‘People should be allowed to do what they like’: autistic adults’ views and experiences of stimming

Steven K. Kapp*, Robyn Steward, Laura Crane, Daisy Elliott, Chris Elphick, Elizabeth Pellicano, Ginny Russell

*Corresponding author for this work

    Research output: Contribution to journalArticlepeer-review

    159 Citations (Scopus)
    232 Downloads (Pure)


    ‘Stereotyped or repetitive motor movements’ are characterised as core features in the diagnosis of autism, yet many autistic adults (and the neurodiversity movement) have reclaimed them as ‘stimming’. Supported by a growing body of scientific research, autistic adults argue that these behaviours may serve as useful coping mechanisms, yet little research has examined stimming from the perspective of autistic adults. Through interviews and focus groups, we asked 32 autistic adults to share their perceptions and experiences of stimming, including the reasons they stim, any value doing so may hold for them and their perceptions of others’ reactions to stimming. Using thematic analysis, we identified two themes: stimming as (1) a self-regulatory mechanism and (2) lacking in social acceptance, but can become accepted through understanding. Autistic adults highlighted the importance of stimming as an adaptive mechanism that helps them to soothe or communicate intense emotions or thoughts and thus objected to treatment that aims to eliminate the behaviour.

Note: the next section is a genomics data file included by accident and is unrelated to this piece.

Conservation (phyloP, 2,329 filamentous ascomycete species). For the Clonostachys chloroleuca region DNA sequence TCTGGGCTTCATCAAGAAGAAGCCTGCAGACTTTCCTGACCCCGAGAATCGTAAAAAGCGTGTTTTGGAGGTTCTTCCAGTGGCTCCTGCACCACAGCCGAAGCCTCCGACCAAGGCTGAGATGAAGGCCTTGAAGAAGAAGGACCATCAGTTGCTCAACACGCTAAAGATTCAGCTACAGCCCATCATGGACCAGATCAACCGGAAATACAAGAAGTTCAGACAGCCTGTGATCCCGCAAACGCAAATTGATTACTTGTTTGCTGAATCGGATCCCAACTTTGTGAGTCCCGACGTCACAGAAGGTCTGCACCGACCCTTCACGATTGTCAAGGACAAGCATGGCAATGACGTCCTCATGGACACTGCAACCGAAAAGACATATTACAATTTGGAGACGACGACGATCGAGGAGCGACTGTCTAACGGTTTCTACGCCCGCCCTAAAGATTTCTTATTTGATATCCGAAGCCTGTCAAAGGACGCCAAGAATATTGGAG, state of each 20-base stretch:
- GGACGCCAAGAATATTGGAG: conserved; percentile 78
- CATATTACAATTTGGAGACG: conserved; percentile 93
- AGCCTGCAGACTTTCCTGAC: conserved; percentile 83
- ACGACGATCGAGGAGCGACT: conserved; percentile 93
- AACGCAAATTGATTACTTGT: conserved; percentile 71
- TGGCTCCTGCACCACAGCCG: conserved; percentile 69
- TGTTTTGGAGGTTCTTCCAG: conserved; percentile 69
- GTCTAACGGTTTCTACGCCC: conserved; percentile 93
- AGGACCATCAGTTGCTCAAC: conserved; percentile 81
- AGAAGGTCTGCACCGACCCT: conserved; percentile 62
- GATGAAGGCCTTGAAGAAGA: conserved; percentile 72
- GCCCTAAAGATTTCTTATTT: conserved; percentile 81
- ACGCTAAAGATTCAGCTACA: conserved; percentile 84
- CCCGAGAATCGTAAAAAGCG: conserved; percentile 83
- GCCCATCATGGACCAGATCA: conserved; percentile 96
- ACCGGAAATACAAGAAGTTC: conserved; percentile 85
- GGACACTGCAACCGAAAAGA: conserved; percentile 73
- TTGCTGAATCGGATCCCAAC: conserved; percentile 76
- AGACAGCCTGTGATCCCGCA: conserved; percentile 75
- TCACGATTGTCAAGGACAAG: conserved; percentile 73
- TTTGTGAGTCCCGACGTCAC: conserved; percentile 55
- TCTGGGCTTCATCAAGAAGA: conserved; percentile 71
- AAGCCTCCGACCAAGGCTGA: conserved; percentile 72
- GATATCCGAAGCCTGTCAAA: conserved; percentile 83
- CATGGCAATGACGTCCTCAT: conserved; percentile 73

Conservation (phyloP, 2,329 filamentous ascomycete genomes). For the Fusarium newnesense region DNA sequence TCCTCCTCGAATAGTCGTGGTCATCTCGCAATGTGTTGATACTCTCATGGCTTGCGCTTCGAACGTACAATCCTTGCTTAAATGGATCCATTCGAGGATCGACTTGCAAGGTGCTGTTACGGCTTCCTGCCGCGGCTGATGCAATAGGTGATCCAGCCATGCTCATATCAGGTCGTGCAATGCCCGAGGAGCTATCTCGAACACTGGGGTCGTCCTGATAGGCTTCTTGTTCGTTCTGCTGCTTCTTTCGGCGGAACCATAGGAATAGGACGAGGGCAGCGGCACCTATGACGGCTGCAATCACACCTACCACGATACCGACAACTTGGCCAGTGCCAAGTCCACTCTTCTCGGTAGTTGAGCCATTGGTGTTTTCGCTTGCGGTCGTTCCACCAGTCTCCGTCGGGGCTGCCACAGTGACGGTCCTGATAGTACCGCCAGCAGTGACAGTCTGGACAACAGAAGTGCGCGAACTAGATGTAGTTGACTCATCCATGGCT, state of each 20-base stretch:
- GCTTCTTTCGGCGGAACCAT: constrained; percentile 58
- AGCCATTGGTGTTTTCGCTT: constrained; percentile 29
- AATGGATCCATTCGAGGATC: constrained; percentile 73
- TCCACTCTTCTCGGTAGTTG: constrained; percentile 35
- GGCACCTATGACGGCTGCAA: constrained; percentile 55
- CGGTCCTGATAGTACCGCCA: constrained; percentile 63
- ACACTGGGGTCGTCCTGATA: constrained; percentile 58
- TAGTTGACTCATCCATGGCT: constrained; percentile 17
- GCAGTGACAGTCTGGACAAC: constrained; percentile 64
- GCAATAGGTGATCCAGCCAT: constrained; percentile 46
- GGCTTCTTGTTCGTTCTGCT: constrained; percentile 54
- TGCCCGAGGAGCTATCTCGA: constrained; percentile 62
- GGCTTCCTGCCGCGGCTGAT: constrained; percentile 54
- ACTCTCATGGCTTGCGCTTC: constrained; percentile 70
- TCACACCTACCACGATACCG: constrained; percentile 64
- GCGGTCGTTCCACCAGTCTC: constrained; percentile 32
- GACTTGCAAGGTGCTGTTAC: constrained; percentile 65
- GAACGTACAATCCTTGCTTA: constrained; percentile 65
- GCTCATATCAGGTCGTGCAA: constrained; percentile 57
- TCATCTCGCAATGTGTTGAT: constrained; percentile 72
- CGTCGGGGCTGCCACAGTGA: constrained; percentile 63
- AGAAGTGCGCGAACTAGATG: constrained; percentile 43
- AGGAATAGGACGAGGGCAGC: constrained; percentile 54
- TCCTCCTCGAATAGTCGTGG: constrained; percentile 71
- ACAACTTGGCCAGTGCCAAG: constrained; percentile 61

Original languageEnglish
    Pages (from-to)1782-1792
    Number of pages11
    Issue number7
    Early online date28 Feb 2019
    Publication statusPublished - 1 Oct 2019

    Bibliographical note

    Copyright the Author(s) 2019. Version archived for private and non-commercial use with the permission of the author/s and according to publisher conditions. For further rights please contact the publisher.


    • adults
    • autism
    • neurodiversity
    • repetitive behaviour
    • repetitive movements
    • self-stimulatory behaviour
    • stereotypies
    • stimming


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